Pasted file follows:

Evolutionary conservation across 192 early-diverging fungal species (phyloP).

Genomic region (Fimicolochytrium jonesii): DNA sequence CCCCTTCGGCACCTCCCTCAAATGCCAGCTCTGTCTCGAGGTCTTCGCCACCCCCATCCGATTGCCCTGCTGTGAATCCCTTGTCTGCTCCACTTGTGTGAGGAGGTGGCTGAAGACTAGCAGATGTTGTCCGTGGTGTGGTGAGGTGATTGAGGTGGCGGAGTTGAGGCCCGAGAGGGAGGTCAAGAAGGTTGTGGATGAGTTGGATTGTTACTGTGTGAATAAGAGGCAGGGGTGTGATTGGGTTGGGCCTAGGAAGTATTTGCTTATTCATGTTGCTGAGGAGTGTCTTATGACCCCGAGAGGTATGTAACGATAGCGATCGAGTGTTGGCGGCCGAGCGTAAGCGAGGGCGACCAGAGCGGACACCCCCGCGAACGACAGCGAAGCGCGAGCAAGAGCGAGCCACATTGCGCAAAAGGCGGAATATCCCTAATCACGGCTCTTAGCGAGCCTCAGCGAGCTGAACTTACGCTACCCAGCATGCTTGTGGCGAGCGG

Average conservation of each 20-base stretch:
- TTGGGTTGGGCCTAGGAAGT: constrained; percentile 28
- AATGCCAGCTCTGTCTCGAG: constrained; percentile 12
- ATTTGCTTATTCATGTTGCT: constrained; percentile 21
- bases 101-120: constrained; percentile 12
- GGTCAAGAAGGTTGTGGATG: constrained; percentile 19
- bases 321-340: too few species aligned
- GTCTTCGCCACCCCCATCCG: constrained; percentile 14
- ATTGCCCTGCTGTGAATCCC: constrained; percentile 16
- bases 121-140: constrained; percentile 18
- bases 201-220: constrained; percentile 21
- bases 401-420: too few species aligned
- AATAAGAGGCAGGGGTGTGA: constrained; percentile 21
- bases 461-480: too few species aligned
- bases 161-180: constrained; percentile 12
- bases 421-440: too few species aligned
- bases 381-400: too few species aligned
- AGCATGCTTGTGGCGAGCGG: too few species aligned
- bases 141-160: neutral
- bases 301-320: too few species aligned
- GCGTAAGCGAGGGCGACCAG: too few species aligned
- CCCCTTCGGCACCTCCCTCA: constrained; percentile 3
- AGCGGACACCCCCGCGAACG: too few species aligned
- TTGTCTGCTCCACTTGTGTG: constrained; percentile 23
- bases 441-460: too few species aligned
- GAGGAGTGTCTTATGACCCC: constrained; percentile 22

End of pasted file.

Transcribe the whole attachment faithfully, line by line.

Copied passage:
Evolutionary conservation across 192 early-diverging fungal species (phyloP).

Genomic region (Fimicolochytrium jonesii): DNA sequence CCCCTTCGGCACCTCCCTCAAATGCCAGCTCTGTCTCGAGGTCTTCGCCACCCCCATCCGATTGCCCTGCTGTGAATCCCTTGTCTGCTCCACTTGTGTGAGGAGGTGGCTGAAGACTAGCAGATGTTGTCCGTGGTGTGGTGAGGTGATTGAGGTGGCGGAGTTGAGGCCCGAGAGGGAGGTCAAGAAGGTTGTGGATGAGTTGGATTGTTACTGTGTGAATAAGAGGCAGGGGTGTGATTGGGTTGGGCCTAGGAAGTATTTGCTTATTCATGTTGCTGAGGAGTGTCTTATGACCCCGAGAGGTATGTAACGATAGCGATCGAGTGTTGGCGGCCGAGCGTAAGCGAGGGCGACCAGAGCGGACACCCCCGCGAACGACAGCGAAGCGCGAGCAAGAGCGAGCCACATTGCGCAAAAGGCGGAATATCCCTAATCACGGCTCTTAGCGAGCCTCAGCGAGCTGAACTTACGCTACCCAGCATGCTTGTGGCGAGCGG

Average conservation of each 20-base stretch:
- TTGGGTTGGGCCTAGGAAGT: constrained; percentile 28
- AATGCCAGCTCTGTCTCGAG: constrained; percentile 12
- ATTTGCTTATTCATGTTGCT: constrained; percentile 21
- bases 101-120: constrained; percentile 12
- GGTCAAGAAGGTTGTGGATG: constrained; percentile 19
- bases 321-340: too few species aligned
- GTCTTCGCCACCCCCATCCG: constrained; percentile 14
- ATTGCCCTGCTGTGAATCCC: constrained; percentile 16
- bases 121-140: constrained; percentile 18
- bases 201-220: constrained; percentile 21
- bases 401-420: too few species aligned
- AATAAGAGGCAGGGGTGTGA: constrained; percentile 21
- bases 461-480: too few species aligned
- bases 161-180: constrained; percentile 12
- bases 421-440: too few species aligned
- bases 381-400: too few species aligned
- AGCATGCTTGTGGCGAGCGG: too few species aligned
- bases 141-160: neutral
- bases 301-320: too few species aligned
- GCGTAAGCGAGGGCGACCAG: too few species aligned
- CCCCTTCGGCACCTCCCTCA: constrained; percentile 3
- AGCGGACACCCCCGCGAACG: too few species aligned
- TTGTCTGCTCCACTTGTGTG: constrained; percentile 23
- bases 441-460: too few species aligned
- GAGGAGTGTCTTATGACCCC: constrained; percentile 22